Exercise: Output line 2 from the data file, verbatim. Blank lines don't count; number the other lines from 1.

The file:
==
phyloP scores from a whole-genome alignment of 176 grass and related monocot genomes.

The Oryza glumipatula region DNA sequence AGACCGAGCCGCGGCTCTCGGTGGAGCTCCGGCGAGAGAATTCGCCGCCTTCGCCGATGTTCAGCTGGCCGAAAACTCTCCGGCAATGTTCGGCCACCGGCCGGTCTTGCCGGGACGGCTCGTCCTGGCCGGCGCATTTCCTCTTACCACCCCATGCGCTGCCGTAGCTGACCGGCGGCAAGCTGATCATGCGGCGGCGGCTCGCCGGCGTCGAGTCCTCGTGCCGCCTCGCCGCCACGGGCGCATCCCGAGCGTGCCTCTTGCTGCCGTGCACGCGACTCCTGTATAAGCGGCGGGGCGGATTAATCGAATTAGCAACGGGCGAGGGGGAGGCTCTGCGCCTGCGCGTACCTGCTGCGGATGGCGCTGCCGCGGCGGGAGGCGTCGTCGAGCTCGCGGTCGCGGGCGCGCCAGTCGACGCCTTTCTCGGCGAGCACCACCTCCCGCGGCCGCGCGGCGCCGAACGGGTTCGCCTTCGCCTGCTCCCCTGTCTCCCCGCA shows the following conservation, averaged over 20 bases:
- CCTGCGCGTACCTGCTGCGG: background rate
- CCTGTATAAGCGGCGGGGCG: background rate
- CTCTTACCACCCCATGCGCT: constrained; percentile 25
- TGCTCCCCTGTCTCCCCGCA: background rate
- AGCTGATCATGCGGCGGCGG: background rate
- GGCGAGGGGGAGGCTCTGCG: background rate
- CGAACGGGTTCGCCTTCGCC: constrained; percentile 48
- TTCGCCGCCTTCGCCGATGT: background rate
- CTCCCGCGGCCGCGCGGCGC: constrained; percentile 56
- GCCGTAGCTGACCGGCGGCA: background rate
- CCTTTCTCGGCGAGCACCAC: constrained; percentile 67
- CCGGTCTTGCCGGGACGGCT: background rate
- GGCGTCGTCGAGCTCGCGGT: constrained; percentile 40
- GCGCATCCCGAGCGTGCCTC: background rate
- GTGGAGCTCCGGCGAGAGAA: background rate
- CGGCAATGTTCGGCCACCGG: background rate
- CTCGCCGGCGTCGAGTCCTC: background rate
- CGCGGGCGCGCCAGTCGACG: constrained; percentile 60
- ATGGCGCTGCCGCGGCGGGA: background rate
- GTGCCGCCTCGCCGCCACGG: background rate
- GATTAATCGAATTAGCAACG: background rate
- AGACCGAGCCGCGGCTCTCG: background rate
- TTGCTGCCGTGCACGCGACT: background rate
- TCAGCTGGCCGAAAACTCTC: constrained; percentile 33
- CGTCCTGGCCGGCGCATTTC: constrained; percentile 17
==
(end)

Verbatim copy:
The Oryza glumipatula region DNA sequence AGACCGAGCCGCGGCTCTCGGTGGAGCTCCGGCGAGAGAATTCGCCGCCTTCGCCGATGTTCAGCTGGCCGAAAACTCTCCGGCAATGTTCGGCCACCGGCCGGTCTTGCCGGGACGGCTCGTCCTGGCCGGCGCATTTCCTCTTACCACCCCATGCGCTGCCGTAGCTGACCGGCGGCAAGCTGATCATGCGGCGGCGGCTCGCCGGCGTCGAGTCCTCGTGCCGCCTCGCCGCCACGGGCGCATCCCGAGCGTGCCTCTTGCTGCCGTGCACGCGACTCCTGTATAAGCGGCGGGGCGGATTAATCGAATTAGCAACGGGCGAGGGGGAGGCTCTGCGCCTGCGCGTACCTGCTGCGGATGGCGCTGCCGCGGCGGGAGGCGTCGTCGAGCTCGCGGTCGCGGGCGCGCCAGTCGACGCCTTTCTCGGCGAGCACCACCTCCCGCGGCCGCGCGGCGCCGAACGGGTTCGCCTTCGCCTGCTCCCCTGTCTCCCCGCA shows the following conservation, averaged over 20 bases: